A 66-year-old woman had set aside her life’s savings to buy a Nano. She now wants to donate it to the restoration of the Taj’s heritage wing. Hard to believe, but that is how iconic the Taj is in a Mumbaikar’s life. Needless to say then, that the reopening on the December 21 will be as etched in memory as the terror attack roughly a month ago at the same premises.
At a private media briefing (which turned out to be not to private after all), R.K. Krishnakumar, vice chairman, Indian Hotels Company Limited, Ajoy Misra, vice-president, sales and marketing, and Raymond Bickson, managing director and chief executive officer, Indian Hotels Company Limited, among others addressed select media at the Taj President late Saturday evening.
Overbooked restaurants, an overwhelming turnout at the opening will just be the tangibles that one can measure. What perhaps will be immeasurable will be the emotional response from the Taj family has been consistent and overwhelming to say the least. In fact, such is the goodwill of the Taj that even before a formal claim was launched, the chairman of the insurance company General Insurance Corporation handed over the first installment cheque to the management. The total claim would range around Rs 1,000 crore, with Rs 270 crore towards loss of profit and another Rs 750 crore for asset losses.
The actual number of casualties was 31, Kumar is keen to clarify, of which 12 were Taj staff members and the rest were security, commandos and guests. Just set up is the Taj Public Service Welfare Trust that is willing to extend help to anyone affected by the terror attack, whether or not it happened at the Taj. The trust, incorporated with donations from corporates, well-wishers, donors and almost anyone who was willing to help has raised nearly Rs 3.5 crore.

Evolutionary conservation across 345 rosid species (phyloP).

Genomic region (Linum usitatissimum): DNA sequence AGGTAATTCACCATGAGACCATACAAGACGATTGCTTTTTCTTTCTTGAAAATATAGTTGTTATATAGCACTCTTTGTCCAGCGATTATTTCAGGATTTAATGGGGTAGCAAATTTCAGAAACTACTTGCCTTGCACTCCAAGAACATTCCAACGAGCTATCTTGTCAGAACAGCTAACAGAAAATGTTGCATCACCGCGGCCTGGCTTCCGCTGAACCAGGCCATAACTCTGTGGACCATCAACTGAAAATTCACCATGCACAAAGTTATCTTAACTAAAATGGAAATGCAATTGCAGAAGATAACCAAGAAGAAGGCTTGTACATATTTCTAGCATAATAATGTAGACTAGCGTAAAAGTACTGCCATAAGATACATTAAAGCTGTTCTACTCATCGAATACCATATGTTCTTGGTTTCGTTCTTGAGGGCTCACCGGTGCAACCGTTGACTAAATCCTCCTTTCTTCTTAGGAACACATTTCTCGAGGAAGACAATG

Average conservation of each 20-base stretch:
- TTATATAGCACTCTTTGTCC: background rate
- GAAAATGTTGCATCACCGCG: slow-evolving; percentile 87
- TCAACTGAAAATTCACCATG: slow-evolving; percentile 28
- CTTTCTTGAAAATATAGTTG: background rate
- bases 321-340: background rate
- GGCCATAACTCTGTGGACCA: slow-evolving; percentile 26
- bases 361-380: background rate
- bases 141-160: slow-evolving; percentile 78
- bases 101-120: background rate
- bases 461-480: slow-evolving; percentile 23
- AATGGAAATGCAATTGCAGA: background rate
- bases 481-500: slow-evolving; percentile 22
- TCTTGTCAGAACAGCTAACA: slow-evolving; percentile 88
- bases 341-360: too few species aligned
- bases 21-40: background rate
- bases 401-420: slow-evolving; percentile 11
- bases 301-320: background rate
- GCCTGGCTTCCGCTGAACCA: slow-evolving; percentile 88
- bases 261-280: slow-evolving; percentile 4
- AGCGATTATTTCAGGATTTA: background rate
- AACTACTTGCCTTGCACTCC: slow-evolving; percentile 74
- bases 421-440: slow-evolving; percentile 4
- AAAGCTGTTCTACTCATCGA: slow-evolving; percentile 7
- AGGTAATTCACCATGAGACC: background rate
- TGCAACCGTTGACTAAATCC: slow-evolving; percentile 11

Krishnakumar expressed gratitude to the media in supporting its war against terror, and added that they were doing their best to combat the invisible war. On an optimistic note, he said: “The Taj has finally been cleansed of all evil, physical and otherwise—in the last few days, several religious rites of various faiths have been performed at the hotel.”
While the décor for the Towers will remain largely the same, the heritage wing will have to undergo alterations, based on creative solutions from five interior designers all over the world.
Ready to go first is the 27-storey Taj Towers, with 268 rooms, barring one floor which was used as a base for administrative purposes during the combat attacks. The hotel already reports 67 per cent occupancy, with enquiries still pouring in, as many patrons want to be the first to check in when the hotel opens, informs Ajoy Misra, vice-president, sales and marketing. Two restaurants, the rooftop Souk and the 24 hour coffee shop Shamiana are now ready to receive guests too.